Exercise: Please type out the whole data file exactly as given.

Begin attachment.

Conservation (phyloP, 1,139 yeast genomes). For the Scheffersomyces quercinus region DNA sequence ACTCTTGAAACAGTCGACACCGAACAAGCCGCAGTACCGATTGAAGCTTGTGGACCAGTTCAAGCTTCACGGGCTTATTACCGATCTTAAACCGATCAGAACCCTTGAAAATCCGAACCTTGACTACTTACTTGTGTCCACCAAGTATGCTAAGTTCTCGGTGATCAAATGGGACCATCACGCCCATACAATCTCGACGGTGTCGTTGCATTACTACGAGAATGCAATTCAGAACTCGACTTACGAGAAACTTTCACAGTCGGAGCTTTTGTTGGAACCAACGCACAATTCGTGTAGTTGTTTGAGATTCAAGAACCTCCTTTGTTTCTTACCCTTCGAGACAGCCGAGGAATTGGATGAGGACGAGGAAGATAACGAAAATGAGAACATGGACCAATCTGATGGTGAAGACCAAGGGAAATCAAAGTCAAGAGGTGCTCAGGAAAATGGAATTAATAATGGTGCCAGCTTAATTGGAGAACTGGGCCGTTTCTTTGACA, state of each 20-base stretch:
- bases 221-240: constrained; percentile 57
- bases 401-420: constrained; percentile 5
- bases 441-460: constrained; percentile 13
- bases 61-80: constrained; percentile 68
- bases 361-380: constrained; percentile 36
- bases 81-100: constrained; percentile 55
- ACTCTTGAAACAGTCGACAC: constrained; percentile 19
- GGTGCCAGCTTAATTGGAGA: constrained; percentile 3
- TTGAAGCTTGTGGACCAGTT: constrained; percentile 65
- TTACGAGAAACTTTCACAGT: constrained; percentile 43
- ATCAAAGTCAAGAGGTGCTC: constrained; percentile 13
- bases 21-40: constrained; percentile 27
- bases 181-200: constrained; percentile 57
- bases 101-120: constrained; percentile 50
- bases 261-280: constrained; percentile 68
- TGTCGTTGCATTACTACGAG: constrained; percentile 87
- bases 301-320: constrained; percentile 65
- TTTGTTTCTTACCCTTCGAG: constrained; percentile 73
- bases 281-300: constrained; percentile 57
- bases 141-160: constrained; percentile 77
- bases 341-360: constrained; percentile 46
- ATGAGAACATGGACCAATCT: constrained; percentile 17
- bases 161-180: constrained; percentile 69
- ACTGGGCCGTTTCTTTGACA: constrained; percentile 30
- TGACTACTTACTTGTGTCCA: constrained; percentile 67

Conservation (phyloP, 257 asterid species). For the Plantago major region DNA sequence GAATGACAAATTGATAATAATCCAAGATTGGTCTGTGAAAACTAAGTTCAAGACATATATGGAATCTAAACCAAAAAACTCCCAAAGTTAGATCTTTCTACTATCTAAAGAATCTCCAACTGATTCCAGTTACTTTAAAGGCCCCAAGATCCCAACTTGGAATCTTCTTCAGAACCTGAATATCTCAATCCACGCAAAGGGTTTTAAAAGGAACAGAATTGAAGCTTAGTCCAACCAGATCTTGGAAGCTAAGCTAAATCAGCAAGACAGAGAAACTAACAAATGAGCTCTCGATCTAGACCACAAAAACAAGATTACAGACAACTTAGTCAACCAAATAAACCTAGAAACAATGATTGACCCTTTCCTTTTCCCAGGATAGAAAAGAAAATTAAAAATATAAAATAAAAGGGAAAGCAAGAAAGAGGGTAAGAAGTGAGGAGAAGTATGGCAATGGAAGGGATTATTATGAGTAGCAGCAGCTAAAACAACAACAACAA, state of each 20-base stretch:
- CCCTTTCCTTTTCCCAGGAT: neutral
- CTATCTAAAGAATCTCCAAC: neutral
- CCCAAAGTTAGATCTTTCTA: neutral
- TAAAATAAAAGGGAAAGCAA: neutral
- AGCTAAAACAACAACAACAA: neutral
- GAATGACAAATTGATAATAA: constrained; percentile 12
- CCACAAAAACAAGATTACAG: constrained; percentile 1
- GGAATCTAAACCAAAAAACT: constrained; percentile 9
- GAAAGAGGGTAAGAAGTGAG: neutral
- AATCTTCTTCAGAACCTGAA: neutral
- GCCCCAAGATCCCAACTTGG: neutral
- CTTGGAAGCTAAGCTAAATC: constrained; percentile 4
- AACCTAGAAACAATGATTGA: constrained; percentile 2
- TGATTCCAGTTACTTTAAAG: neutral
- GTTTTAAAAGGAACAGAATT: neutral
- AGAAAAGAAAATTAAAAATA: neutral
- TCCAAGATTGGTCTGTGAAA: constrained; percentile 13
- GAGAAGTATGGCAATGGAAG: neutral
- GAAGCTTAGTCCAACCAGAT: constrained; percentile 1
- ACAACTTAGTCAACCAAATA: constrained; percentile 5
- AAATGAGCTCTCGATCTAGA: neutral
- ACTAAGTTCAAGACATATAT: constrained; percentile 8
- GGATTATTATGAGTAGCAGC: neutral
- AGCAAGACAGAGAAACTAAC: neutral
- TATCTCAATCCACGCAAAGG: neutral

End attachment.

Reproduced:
Conservation (phyloP, 1,139 yeast genomes). For the Scheffersomyces quercinus region DNA sequence ACTCTTGAAACAGTCGACACCGAACAAGCCGCAGTACCGATTGAAGCTTGTGGACCAGTTCAAGCTTCACGGGCTTATTACCGATCTTAAACCGATCAGAACCCTTGAAAATCCGAACCTTGACTACTTACTTGTGTCCACCAAGTATGCTAAGTTCTCGGTGATCAAATGGGACCATCACGCCCATACAATCTCGACGGTGTCGTTGCATTACTACGAGAATGCAATTCAGAACTCGACTTACGAGAAACTTTCACAGTCGGAGCTTTTGTTGGAACCAACGCACAATTCGTGTAGTTGTTTGAGATTCAAGAACCTCCTTTGTTTCTTACCCTTCGAGACAGCCGAGGAATTGGATGAGGACGAGGAAGATAACGAAAATGAGAACATGGACCAATCTGATGGTGAAGACCAAGGGAAATCAAAGTCAAGAGGTGCTCAGGAAAATGGAATTAATAATGGTGCCAGCTTAATTGGAGAACTGGGCCGTTTCTTTGACA, state of each 20-base stretch:
- bases 221-240: constrained; percentile 57
- bases 401-420: constrained; percentile 5
- bases 441-460: constrained; percentile 13
- bases 61-80: constrained; percentile 68
- bases 361-380: constrained; percentile 36
- bases 81-100: constrained; percentile 55
- ACTCTTGAAACAGTCGACAC: constrained; percentile 19
- GGTGCCAGCTTAATTGGAGA: constrained; percentile 3
- TTGAAGCTTGTGGACCAGTT: constrained; percentile 65
- TTACGAGAAACTTTCACAGT: constrained; percentile 43
- ATCAAAGTCAAGAGGTGCTC: constrained; percentile 13
- bases 21-40: constrained; percentile 27
- bases 181-200: constrained; percentile 57
- bases 101-120: constrained; percentile 50
- bases 261-280: constrained; percentile 68
- TGTCGTTGCATTACTACGAG: constrained; percentile 87
- bases 301-320: constrained; percentile 65
- TTTGTTTCTTACCCTTCGAG: constrained; percentile 73
- bases 281-300: constrained; percentile 57
- bases 141-160: constrained; percentile 77
- bases 341-360: constrained; percentile 46
- ATGAGAACATGGACCAATCT: constrained; percentile 17
- bases 161-180: constrained; percentile 69
- ACTGGGCCGTTTCTTTGACA: constrained; percentile 30
- TGACTACTTACTTGTGTCCA: constrained; percentile 67

Conservation (phyloP, 257 asterid species). For the Plantago major region DNA sequence GAATGACAAATTGATAATAATCCAAGATTGGTCTGTGAAAACTAAGTTCAAGACATATATGGAATCTAAACCAAAAAACTCCCAAAGTTAGATCTTTCTACTATCTAAAGAATCTCCAACTGATTCCAGTTACTTTAAAGGCCCCAAGATCCCAACTTGGAATCTTCTTCAGAACCTGAATATCTCAATCCACGCAAAGGGTTTTAAAAGGAACAGAATTGAAGCTTAGTCCAACCAGATCTTGGAAGCTAAGCTAAATCAGCAAGACAGAGAAACTAACAAATGAGCTCTCGATCTAGACCACAAAAACAAGATTACAGACAACTTAGTCAACCAAATAAACCTAGAAACAATGATTGACCCTTTCCTTTTCCCAGGATAGAAAAGAAAATTAAAAATATAAAATAAAAGGGAAAGCAAGAAAGAGGGTAAGAAGTGAGGAGAAGTATGGCAATGGAAGGGATTATTATGAGTAGCAGCAGCTAAAACAACAACAACAA, state of each 20-base stretch:
- CCCTTTCCTTTTCCCAGGAT: neutral
- CTATCTAAAGAATCTCCAAC: neutral
- CCCAAAGTTAGATCTTTCTA: neutral
- TAAAATAAAAGGGAAAGCAA: neutral
- AGCTAAAACAACAACAACAA: neutral
- GAATGACAAATTGATAATAA: constrained; percentile 12
- CCACAAAAACAAGATTACAG: constrained; percentile 1
- GGAATCTAAACCAAAAAACT: constrained; percentile 9
- GAAAGAGGGTAAGAAGTGAG: neutral
- AATCTTCTTCAGAACCTGAA: neutral
- GCCCCAAGATCCCAACTTGG: neutral
- CTTGGAAGCTAAGCTAAATC: constrained; percentile 4
- AACCTAGAAACAATGATTGA: constrained; percentile 2
- TGATTCCAGTTACTTTAAAG: neutral
- GTTTTAAAAGGAACAGAATT: neutral
- AGAAAAGAAAATTAAAAATA: neutral
- TCCAAGATTGGTCTGTGAAA: constrained; percentile 13
- GAGAAGTATGGCAATGGAAG: neutral
- GAAGCTTAGTCCAACCAGAT: constrained; percentile 1
- ACAACTTAGTCAACCAAATA: constrained; percentile 5
- AAATGAGCTCTCGATCTAGA: neutral
- ACTAAGTTCAAGACATATAT: constrained; percentile 8
- GGATTATTATGAGTAGCAGC: neutral
- AGCAAGACAGAGAAACTAAC: neutral
- TATCTCAATCCACGCAAAGG: neutral